I’ve been working with the 7th grade science class on their Evolution Movie project. Essentially the students had to pick an animal and show how it evolved. I introduced the project by showing students lots of examples of different movie styles they might want to use and by far the biggest hit was whiteboard stop motion animation.
Here are two examples I showed:
I wasn’t sure exactly how we were going to do it but through some trial and error we figured it out. Here is what we found works:
- Students first created a storyboard of what their completed animation would look like.
- Students then setup a camera on a tripod focused on the big whiteboard in the center of the room. Some students decided to use a smaller whiteboard that was the size of a laptop. This enabled those groups to rotate the entire board if needed – especially useful when the mammoth was hit by a boulder and did a 360.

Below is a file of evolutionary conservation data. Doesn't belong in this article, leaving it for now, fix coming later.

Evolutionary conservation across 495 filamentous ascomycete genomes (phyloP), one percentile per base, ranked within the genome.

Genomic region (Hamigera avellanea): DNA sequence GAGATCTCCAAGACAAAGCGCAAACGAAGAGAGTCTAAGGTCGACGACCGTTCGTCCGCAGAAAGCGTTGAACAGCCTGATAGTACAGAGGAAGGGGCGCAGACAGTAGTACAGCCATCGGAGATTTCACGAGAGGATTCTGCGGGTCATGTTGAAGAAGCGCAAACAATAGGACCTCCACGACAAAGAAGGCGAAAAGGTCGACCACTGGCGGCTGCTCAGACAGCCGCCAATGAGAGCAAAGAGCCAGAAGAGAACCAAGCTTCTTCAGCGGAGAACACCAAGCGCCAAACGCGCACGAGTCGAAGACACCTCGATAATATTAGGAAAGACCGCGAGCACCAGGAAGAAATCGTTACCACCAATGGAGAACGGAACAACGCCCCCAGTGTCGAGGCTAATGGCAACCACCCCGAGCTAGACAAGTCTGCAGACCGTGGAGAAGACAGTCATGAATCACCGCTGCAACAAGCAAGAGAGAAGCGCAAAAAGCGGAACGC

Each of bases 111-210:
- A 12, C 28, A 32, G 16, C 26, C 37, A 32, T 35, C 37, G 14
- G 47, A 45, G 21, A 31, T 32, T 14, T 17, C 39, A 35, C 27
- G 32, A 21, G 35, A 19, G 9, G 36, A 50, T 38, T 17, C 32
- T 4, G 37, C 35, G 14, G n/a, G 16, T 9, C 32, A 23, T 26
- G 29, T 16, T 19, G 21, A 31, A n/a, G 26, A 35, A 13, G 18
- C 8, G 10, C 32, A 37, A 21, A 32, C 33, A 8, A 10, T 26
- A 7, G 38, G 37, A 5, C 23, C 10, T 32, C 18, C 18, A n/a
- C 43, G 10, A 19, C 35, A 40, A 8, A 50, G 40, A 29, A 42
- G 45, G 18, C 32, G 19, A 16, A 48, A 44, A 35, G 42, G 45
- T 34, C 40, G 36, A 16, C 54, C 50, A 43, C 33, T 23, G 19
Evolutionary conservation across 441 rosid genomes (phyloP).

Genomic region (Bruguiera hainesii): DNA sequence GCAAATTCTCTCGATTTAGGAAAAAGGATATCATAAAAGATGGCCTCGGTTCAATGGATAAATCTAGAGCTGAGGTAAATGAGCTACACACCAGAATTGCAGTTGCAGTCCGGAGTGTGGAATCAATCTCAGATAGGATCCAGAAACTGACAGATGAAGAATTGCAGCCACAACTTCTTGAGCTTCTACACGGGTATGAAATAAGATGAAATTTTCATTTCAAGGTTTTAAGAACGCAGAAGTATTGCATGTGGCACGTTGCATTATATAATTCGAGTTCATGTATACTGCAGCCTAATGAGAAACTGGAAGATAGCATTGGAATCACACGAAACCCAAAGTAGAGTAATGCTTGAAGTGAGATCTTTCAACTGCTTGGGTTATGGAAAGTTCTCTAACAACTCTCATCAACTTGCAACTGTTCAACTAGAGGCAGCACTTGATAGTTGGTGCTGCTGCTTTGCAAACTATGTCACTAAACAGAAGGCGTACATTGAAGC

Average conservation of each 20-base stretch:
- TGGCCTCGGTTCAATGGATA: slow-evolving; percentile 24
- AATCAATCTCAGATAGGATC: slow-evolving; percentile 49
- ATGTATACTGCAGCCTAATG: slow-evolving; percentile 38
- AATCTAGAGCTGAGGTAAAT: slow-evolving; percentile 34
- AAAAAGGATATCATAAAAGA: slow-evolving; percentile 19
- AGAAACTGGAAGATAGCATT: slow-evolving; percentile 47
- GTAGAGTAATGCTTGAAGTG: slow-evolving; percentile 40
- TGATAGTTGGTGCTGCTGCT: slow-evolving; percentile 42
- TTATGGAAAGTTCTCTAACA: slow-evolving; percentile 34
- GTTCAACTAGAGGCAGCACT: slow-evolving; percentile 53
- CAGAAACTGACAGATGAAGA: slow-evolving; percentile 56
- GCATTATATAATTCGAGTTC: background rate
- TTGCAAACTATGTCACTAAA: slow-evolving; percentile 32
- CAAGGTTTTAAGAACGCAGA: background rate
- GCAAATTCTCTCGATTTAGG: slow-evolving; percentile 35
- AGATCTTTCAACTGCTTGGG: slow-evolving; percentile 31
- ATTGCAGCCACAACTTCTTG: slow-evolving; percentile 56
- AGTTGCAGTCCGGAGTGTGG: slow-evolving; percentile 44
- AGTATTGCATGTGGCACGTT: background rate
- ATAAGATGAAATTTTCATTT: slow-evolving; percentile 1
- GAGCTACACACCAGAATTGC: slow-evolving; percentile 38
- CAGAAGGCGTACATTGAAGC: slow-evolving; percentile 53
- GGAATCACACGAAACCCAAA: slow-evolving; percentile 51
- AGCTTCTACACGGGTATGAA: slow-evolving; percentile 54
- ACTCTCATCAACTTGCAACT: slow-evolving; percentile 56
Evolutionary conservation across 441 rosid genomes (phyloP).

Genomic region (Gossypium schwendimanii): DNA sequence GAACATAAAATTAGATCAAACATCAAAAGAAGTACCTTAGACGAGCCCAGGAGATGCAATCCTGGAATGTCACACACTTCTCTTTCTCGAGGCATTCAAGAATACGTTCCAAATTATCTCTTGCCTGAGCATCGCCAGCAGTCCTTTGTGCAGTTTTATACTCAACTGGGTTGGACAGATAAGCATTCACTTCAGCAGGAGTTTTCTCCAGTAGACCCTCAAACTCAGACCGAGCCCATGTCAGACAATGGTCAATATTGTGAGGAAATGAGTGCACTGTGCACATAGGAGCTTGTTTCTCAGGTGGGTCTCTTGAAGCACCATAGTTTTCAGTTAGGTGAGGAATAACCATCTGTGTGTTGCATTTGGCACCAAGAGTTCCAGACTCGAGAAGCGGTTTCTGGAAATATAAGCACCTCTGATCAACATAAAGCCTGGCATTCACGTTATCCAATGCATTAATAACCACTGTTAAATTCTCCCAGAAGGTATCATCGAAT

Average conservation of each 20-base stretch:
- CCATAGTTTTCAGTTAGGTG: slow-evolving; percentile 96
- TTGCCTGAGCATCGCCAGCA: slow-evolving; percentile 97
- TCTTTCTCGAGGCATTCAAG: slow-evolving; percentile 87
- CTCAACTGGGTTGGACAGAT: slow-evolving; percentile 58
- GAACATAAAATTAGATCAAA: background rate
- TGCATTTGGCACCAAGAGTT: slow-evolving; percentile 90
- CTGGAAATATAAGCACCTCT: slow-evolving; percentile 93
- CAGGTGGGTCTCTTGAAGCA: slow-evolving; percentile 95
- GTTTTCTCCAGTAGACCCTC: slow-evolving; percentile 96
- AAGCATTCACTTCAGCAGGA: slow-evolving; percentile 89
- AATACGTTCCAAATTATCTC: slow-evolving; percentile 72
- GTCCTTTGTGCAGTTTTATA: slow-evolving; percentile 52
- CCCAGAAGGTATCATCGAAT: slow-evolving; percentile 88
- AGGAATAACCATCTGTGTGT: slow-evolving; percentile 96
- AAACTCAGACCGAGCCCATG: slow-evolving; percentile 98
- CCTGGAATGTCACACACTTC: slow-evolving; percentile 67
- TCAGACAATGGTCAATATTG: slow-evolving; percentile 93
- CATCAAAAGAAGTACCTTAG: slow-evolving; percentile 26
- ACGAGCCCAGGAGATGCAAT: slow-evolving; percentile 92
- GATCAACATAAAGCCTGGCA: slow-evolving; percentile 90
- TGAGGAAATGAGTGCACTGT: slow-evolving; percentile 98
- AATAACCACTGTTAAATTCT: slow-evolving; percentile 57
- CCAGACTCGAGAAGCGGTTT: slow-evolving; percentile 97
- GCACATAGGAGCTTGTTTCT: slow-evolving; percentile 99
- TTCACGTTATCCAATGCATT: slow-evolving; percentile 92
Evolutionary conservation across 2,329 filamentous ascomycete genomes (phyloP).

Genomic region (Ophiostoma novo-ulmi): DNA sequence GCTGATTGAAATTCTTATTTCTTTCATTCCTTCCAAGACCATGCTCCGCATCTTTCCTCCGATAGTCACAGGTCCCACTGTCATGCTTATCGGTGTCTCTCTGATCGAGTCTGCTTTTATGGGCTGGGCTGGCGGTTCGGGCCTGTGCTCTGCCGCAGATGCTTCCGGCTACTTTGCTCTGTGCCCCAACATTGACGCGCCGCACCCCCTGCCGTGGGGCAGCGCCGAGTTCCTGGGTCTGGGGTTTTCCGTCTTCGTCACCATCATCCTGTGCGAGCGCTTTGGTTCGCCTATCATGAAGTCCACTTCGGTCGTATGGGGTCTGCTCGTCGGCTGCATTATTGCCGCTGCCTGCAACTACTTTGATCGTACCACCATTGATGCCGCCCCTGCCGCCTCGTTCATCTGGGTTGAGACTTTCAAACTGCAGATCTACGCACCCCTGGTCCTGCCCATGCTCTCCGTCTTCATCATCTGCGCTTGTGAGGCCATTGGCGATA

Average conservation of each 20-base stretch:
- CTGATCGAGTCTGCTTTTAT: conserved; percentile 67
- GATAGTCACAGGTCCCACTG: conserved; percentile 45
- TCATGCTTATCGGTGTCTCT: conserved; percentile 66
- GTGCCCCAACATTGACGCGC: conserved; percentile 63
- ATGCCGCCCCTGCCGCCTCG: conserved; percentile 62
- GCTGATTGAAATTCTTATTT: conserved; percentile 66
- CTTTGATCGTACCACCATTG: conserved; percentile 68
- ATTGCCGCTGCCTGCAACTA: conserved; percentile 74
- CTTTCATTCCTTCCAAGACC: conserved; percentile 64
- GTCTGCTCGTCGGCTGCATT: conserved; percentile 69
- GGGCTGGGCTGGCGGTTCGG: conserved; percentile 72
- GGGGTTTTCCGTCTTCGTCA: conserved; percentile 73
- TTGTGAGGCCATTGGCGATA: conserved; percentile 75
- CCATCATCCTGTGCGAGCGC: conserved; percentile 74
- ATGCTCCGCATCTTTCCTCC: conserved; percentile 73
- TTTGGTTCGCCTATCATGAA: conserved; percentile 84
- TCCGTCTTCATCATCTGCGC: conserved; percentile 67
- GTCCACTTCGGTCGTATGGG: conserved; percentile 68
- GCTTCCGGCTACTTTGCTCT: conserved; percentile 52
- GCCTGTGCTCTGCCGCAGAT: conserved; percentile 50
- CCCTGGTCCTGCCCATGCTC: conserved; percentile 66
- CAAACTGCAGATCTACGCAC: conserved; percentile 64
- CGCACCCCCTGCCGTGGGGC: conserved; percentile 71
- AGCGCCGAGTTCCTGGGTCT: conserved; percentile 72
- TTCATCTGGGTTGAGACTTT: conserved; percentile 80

- Students drew on the whiteboard a box showing the areas the camera was picking up.
- Students then drew within that area their animation. A lot of problem solving went into when to erase an area, how to move the camera to make the scene move, and what to add and when.
- Students then added their pictures to WMM changing the duration of the pictures to .125 or .25 seconds. To do this go to Tools – Options – Advanced tab – Picture duration. Make sure to do this before adding your pictures to the storyboard.
- Students then narrated their animation to explain how their animal evolved.
Students were so creative with this project. Groups had brown bears changing to white in the snow, people riding elephants, giraffes necks getting longer, etc. It was a great project and the tools and supplies you need are minimal. Really you just need cameras, tripods, whiteboards (some groups used the little whiteboards), and whiteboard pens.
I’ve done a lot of claymation projects in the past and I have to say that this whiteboard animation was a million times easier. The project also took a lot less time then claymation as there is hardly any prep that goes into getting ready to create the animation.
<---Cross post from Katie Christo's Edublogs site--->